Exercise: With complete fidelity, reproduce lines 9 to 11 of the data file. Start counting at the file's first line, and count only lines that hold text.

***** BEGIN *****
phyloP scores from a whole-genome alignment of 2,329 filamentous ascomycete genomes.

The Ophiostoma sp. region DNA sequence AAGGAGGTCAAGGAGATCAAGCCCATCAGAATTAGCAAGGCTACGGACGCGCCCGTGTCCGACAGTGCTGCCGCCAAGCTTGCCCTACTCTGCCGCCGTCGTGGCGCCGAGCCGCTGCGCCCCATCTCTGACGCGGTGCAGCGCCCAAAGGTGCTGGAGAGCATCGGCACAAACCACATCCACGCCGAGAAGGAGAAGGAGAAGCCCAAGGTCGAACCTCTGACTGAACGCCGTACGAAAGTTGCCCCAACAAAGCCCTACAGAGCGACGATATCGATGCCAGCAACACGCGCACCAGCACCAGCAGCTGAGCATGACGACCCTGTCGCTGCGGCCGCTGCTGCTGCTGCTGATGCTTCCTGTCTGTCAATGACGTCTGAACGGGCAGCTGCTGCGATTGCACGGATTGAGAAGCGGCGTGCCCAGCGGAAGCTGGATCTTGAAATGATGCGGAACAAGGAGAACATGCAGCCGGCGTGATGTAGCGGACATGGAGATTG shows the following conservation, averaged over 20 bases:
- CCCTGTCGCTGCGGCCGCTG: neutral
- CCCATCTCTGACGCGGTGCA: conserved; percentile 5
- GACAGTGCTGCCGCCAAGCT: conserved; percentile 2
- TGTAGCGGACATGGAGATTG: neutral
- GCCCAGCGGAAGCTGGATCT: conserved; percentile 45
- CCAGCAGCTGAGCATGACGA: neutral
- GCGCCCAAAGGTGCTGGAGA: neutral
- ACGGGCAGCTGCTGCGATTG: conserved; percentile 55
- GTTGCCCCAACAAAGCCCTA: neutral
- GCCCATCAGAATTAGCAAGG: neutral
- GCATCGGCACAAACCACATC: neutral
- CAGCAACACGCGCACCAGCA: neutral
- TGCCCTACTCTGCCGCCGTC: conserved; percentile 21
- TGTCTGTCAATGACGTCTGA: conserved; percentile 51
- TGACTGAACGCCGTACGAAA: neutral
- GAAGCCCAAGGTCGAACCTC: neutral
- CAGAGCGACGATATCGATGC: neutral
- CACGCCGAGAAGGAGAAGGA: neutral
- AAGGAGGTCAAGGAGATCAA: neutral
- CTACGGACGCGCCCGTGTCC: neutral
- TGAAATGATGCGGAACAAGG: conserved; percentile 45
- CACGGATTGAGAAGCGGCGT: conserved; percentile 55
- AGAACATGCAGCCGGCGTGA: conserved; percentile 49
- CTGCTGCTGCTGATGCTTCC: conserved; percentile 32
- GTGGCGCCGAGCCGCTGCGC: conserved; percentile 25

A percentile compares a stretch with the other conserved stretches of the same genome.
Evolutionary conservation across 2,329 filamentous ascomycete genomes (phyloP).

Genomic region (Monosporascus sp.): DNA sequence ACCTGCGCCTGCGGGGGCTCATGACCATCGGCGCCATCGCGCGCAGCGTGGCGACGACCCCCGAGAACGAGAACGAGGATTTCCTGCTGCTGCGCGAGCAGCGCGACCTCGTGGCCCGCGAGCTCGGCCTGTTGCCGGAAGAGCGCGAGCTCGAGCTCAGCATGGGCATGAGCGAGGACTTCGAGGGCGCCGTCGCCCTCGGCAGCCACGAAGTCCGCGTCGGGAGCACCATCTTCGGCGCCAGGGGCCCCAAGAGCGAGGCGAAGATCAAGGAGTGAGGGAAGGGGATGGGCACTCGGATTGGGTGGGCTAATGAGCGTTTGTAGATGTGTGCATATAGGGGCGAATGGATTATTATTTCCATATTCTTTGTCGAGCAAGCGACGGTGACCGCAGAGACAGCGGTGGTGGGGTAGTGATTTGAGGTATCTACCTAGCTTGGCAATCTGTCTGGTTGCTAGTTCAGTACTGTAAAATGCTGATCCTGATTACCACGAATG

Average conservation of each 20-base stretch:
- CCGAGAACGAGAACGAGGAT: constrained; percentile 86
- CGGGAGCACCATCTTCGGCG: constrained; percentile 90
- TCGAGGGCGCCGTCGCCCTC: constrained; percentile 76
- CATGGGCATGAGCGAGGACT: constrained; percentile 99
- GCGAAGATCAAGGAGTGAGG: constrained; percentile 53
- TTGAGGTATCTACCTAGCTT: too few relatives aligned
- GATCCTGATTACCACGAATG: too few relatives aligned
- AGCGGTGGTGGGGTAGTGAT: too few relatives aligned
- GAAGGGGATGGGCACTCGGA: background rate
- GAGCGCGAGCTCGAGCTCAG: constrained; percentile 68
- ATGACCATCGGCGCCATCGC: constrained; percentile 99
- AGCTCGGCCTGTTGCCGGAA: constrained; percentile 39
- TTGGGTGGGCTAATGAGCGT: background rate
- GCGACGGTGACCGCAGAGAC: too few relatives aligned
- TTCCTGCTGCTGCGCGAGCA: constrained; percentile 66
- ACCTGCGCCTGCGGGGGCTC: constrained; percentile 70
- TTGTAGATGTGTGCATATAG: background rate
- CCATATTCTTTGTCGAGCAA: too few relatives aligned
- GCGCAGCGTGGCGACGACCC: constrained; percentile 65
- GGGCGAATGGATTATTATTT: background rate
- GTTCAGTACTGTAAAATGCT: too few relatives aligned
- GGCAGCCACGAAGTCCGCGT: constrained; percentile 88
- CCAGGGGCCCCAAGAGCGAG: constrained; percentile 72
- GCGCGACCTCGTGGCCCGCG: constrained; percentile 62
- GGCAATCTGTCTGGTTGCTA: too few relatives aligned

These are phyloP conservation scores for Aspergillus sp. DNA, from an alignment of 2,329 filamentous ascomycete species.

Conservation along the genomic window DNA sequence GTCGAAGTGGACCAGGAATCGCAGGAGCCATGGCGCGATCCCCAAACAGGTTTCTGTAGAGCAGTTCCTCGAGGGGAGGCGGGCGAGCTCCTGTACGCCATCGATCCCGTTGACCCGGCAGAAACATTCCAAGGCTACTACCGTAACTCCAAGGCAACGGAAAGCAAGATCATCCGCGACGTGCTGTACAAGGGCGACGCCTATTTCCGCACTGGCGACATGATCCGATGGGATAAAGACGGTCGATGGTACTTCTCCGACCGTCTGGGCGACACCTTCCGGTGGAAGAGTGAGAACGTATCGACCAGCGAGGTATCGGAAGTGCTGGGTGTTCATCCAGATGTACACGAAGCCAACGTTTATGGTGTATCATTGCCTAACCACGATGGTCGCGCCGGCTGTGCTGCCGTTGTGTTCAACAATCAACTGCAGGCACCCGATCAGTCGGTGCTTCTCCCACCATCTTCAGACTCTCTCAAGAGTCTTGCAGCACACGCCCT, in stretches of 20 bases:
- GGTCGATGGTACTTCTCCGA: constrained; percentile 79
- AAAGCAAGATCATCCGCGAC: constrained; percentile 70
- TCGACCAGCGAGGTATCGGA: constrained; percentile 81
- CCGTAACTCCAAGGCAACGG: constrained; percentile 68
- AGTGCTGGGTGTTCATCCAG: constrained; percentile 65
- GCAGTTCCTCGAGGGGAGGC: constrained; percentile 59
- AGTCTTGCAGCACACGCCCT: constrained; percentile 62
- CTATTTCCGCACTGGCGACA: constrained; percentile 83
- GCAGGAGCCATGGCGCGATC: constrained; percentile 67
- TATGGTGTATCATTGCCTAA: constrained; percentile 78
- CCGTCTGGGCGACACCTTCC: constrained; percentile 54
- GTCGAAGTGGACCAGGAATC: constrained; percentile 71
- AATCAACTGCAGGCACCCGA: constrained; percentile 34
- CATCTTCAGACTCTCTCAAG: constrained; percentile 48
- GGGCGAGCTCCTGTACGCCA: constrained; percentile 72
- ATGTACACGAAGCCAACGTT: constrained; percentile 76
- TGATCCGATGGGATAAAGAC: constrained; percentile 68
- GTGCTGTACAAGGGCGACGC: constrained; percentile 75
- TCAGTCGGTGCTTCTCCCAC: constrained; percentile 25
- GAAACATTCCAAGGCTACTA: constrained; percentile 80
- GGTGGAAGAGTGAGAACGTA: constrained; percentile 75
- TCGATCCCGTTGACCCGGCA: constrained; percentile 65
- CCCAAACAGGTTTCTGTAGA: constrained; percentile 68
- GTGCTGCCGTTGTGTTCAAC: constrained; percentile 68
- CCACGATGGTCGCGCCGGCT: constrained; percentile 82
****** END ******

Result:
- GCGCCCAAAGGTGCTGGAGA: neutral
- ACGGGCAGCTGCTGCGATTG: conserved; percentile 55
- GTTGCCCCAACAAAGCCCTA: neutral